Luka Binniyat andYemie Adeoye
THE Nigerian Extractive Industry Transparency Initiative, NEITI, is empowered by the NEITI Act of 2007 to enforce revenue disclosures earned from oil, gas and mining sectors of Nigeria and how the funds are disbursedÂ with clearly spelt out penalty for defaulters.
In this exclusive interview with Luka Binniyat andYemie Adeoye of Sweet Crude, Mallam Haruna Sa’eed, the Executive Secretary of NEITI speaks on a wide range of issues concerning his mandate.
He says it’s, â€œwise and timelyâ€ for government to have backed NEITI by law and points out that since 2004, the pro-transparency agency has blocked leakages in computation of oil revenue that has save Nigeria losing $1 billion each year. He also speaks on the audit report of the 2005 oil and gas licensing round among other topical issues.
The Petroleum Industry Bill (PIB) is the front burner of the sector today, what is the input of NEITI to this important proposed legislation?
NEITI was part of the Steering Committee that finalised the draft Bill. And there after, NEITI invited Civil Society Groups for discussions. As you are aware, NEITI is made up of Civil Society, Government and the Industry. So what we did was to bring Civil Society Groups here to look at the Bill. And together we arrived at a summation, which we took to the National Assembly during the Public Hearing on the Bill. It is basically about transparency, accountability and good governance in the sector.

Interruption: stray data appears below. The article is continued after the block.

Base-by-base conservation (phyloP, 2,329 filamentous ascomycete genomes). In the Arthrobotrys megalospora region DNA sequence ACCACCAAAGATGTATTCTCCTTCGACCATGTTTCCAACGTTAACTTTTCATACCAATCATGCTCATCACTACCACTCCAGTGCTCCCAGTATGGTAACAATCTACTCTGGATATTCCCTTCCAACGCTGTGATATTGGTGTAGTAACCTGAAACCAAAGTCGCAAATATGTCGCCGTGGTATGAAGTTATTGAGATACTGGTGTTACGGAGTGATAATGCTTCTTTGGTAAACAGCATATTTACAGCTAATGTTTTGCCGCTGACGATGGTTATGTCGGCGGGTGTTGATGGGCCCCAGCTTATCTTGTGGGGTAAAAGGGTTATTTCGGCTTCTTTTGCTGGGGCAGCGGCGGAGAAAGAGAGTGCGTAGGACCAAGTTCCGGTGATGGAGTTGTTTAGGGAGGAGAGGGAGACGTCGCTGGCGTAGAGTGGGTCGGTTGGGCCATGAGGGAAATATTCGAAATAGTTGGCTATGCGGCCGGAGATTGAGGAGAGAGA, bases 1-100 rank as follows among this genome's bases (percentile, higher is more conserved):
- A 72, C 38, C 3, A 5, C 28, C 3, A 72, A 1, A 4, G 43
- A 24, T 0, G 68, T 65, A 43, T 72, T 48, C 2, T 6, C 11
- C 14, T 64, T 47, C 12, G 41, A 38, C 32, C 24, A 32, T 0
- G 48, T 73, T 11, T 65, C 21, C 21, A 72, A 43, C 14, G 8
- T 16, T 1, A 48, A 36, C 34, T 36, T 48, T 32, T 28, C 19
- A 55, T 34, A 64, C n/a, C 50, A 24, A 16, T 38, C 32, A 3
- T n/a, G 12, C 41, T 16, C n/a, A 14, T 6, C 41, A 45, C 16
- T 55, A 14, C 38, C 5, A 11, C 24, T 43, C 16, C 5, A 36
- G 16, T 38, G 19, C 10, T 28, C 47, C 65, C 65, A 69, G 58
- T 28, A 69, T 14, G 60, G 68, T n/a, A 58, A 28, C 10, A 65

And, as you are aware, we have the finalised the 2005 Audit Report of the Oil and Gas industry. What we are now doing is to disseminate the information as much as we can. We have taken it to the Federal Executive Council; we have also forwarded copies of the report to the two chambers of the National Assembly; the Office Auditor General of the Federation has been forwarded copies as required under our Act; then we convened a stakeholders’ roundtable to look at the Report. We are now at the point of going round the country for roundtable discussions on the Audit and other issues as related to our mandate.
The Audit actually indicted some government agencies of not being able to account for some funds in their records, especially the Nigerian National Petroleum Corporation (NNPC), the Department of Petroleum Resources (DPR), the Federal Inland Revenue Service (FIRS) and the rest, what is NEITI doing about this?
Yes, the audit report actually found out some problems with the NNPC. The NNPC, as you know, is saddled with the responsibility of lifting oil on behalf of Nigeria, and equally, to buy for our local refineriesÂ domestic crude, as they call itÂ In respect of the domestic crude, it was realised that the NNPC has not fully paid for the quantity of oil it has lifted. We are looking at a figure of N654 million. That was established under the audit. It is a fact and, we are now looking at full recovery. Even though the NNPC has given a proviso that the amount is being held because of some subsidy element from the importation of refined products they did on behalf of Nigeria. So, the issue is yet to be finalised.